We New Englanders surely are blessed with a lot of great sports teams that bring the drama and occasionally the championships to us, along with their share of heartache too. The Pats’ season got off to a rough start with a couple of ugly games that could have gone better, especially from the revisit of the AFC Championship game with the Jaguars.
Jill and I watched the game over a “friend of a friend’s” house in Plymouth with about six other couples. Let’s call our new friends Kevin and Marie. Kevin is my age, and a Tom Brady and Bill Belichick enthusiast. As we sat and watched the Pat’s defense crumble to the Jaguars offensive, Kevin couldn’t help to blurt out, “Come on Bill, you know the best defense is a good offense!”
Kevin may be right, and he got me thinking: While offense scores points, we all know that defense wins games. Without a strong defensive line to drive turnovers and secure good field positioning, our beloved Tom Brady is often left yelling in frustration from the sidelines.
Kevin and I got to talking. He’s seen his portfolio swell with investments in so-called FAANG stocks (Facebook, Amazon, Apple, Netflix, and Google), along with splattering of mutual and index funds. The Federal Reserve Bank of St. Louis noted earlier this year that Kevin’s situation is pretty typical.
Just like Kevin, somewhere around 62% of those middle-aged families polled said they were participating in the market. That’s a lot of combined household wealth concentrated in the stock market.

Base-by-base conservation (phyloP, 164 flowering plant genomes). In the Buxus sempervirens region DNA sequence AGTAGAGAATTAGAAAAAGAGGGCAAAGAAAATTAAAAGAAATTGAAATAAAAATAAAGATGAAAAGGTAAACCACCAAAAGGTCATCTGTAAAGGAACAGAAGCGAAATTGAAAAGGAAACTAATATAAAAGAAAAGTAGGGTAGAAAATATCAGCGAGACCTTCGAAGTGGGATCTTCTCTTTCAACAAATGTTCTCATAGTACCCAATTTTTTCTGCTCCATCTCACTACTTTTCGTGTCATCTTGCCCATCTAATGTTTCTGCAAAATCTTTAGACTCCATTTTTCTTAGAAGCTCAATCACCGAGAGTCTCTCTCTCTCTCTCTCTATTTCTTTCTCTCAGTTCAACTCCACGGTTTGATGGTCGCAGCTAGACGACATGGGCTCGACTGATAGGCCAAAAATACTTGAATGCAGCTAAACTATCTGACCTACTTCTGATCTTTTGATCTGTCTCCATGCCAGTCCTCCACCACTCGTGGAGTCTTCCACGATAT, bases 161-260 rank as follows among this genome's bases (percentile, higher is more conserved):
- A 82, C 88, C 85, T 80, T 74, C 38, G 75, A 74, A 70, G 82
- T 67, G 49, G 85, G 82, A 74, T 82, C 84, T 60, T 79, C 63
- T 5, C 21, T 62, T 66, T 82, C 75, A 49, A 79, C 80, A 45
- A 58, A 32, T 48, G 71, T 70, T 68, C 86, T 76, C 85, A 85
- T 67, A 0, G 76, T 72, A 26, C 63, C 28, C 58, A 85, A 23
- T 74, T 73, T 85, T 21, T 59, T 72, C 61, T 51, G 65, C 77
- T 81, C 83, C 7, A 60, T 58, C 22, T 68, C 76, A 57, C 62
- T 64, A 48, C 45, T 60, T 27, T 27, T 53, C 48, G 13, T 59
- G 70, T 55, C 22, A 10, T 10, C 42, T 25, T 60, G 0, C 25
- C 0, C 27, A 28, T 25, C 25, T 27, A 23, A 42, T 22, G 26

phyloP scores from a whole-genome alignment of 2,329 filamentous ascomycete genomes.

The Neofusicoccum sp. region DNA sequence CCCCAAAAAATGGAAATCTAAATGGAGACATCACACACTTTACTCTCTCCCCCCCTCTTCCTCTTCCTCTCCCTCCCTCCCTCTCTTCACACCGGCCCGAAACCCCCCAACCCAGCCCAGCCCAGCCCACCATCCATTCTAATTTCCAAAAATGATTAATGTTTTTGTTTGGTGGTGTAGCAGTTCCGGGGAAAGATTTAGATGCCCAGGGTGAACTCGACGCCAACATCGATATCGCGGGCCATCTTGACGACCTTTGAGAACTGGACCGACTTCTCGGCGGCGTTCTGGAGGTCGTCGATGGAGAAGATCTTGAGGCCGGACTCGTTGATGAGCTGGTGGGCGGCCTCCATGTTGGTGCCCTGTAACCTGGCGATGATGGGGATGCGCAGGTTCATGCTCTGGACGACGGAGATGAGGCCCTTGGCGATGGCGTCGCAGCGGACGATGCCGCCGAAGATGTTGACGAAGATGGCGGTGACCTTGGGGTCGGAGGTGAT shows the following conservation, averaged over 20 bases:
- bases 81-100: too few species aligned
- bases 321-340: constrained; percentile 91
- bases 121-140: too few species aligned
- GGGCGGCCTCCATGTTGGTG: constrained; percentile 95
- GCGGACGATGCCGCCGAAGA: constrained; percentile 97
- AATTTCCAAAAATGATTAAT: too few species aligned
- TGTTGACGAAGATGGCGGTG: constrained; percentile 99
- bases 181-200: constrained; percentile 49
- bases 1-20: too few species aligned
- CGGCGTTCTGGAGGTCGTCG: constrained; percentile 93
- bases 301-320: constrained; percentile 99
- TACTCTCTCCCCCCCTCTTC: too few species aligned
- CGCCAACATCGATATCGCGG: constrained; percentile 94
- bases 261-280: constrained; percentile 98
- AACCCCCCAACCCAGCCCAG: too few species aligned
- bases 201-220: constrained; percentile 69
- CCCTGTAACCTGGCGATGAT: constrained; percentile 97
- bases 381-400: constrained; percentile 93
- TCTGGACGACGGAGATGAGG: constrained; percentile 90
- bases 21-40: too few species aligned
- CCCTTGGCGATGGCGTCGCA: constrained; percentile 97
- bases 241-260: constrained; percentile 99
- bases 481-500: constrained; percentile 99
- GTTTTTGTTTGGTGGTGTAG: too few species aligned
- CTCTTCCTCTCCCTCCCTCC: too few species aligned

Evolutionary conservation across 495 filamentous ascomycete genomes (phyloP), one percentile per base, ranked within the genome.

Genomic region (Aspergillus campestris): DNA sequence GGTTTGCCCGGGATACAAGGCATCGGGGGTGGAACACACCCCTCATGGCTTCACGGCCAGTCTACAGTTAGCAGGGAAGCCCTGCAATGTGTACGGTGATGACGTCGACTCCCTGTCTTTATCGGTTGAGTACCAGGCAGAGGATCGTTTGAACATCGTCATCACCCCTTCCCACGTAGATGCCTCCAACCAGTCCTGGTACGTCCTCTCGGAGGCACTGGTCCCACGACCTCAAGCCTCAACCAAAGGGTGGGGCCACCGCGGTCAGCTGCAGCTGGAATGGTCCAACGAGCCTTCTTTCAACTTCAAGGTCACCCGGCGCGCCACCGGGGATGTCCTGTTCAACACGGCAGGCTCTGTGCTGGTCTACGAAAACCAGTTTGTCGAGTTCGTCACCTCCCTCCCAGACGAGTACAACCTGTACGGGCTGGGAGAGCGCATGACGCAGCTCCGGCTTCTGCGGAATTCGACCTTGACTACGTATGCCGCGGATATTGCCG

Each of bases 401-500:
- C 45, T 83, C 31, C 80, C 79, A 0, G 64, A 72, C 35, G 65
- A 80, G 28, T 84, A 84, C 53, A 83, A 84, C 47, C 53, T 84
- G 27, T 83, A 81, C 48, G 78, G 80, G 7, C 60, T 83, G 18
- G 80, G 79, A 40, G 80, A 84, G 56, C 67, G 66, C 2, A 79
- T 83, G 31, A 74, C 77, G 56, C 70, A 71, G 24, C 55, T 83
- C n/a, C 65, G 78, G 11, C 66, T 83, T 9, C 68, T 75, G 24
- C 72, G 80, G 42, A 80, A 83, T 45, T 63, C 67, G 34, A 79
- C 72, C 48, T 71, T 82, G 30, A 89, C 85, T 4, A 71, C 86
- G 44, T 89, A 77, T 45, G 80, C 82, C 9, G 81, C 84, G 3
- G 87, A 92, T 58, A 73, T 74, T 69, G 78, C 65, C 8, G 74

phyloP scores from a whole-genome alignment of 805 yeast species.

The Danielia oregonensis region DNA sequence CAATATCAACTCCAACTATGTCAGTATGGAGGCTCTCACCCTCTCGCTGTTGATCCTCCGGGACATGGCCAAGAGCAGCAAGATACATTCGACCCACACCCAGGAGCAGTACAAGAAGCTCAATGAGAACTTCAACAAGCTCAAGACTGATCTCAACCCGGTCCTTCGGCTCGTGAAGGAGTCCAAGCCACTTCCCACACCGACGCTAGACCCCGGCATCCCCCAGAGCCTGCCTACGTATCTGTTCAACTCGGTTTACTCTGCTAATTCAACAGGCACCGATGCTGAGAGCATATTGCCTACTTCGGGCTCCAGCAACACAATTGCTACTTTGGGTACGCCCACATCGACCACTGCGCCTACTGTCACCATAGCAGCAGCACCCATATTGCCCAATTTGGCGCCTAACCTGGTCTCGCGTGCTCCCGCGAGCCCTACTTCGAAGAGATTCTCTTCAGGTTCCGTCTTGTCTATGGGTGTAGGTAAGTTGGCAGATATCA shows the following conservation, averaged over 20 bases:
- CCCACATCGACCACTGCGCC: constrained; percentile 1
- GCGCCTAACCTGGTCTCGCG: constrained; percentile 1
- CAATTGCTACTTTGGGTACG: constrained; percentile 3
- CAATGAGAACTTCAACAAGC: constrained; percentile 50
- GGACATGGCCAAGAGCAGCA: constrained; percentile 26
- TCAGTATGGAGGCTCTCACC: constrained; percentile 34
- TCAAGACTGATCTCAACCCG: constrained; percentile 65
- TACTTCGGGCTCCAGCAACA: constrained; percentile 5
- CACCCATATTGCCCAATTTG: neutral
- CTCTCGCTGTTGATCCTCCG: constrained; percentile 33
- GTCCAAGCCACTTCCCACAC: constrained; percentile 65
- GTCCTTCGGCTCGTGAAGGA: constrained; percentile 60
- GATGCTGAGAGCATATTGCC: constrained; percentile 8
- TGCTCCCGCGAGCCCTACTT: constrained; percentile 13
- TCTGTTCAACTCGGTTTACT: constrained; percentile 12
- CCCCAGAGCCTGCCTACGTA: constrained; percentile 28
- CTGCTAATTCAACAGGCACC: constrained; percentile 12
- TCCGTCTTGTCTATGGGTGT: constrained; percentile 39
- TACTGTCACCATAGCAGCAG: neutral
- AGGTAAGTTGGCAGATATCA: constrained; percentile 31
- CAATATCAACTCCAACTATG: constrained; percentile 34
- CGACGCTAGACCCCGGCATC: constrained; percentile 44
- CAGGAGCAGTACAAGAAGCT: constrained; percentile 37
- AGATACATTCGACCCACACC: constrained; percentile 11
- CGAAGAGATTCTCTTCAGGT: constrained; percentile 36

I listened for a bit as Kevin boasted to all of us who would listen about his gains over the past few years. That’s when I asked Kevin about his investments’ downside risk mitigation plan. He shrugged and said that he does not have one, it hadn’t been an issue up to now.
I learned from Kevin that the couple’s investment strategy boiled down to a very common retail brokerage type “buy and hold” or “buy and hope” strategy. While it may have worked okay for them since 2008, Kevin and Marie have a ton of inherent risk.
Kevin and Marie are about to potentially “fumble the football” at a critical point in their lives. Just like so many investors did ten years ago – including Kevin and Marie –when so many asset classes, including stocks and bonds, became correlated and dropped like rocks. It’s amazing how short some people’s memories are.
So, Kevin and Marie came to see me last week in my Duxbury office. We solved for their drawdown by back-testing their current strategy specifically through 2008. Drawdown is a measurement of an investment’s high to a low over time. Looking at Kevin and Marie’s drawdown was quite revealing.
You see, if Kevin and Marie were to stay with their current investment strategy through another “2008” type scenario, they could possibly see a 50-55% hit to their portfolio. It’s one thing to know how well you’re doing when momentum and field positioning is in your favor. It’s another thing entirely to see how you’d do if it is not. Kevin and Marie had only focused on the offense, or gain, of their investments without really understanding the potential downside risk, or loss, by not having a strong defense.
Hmmm . . . they are about to potentially fumble the football.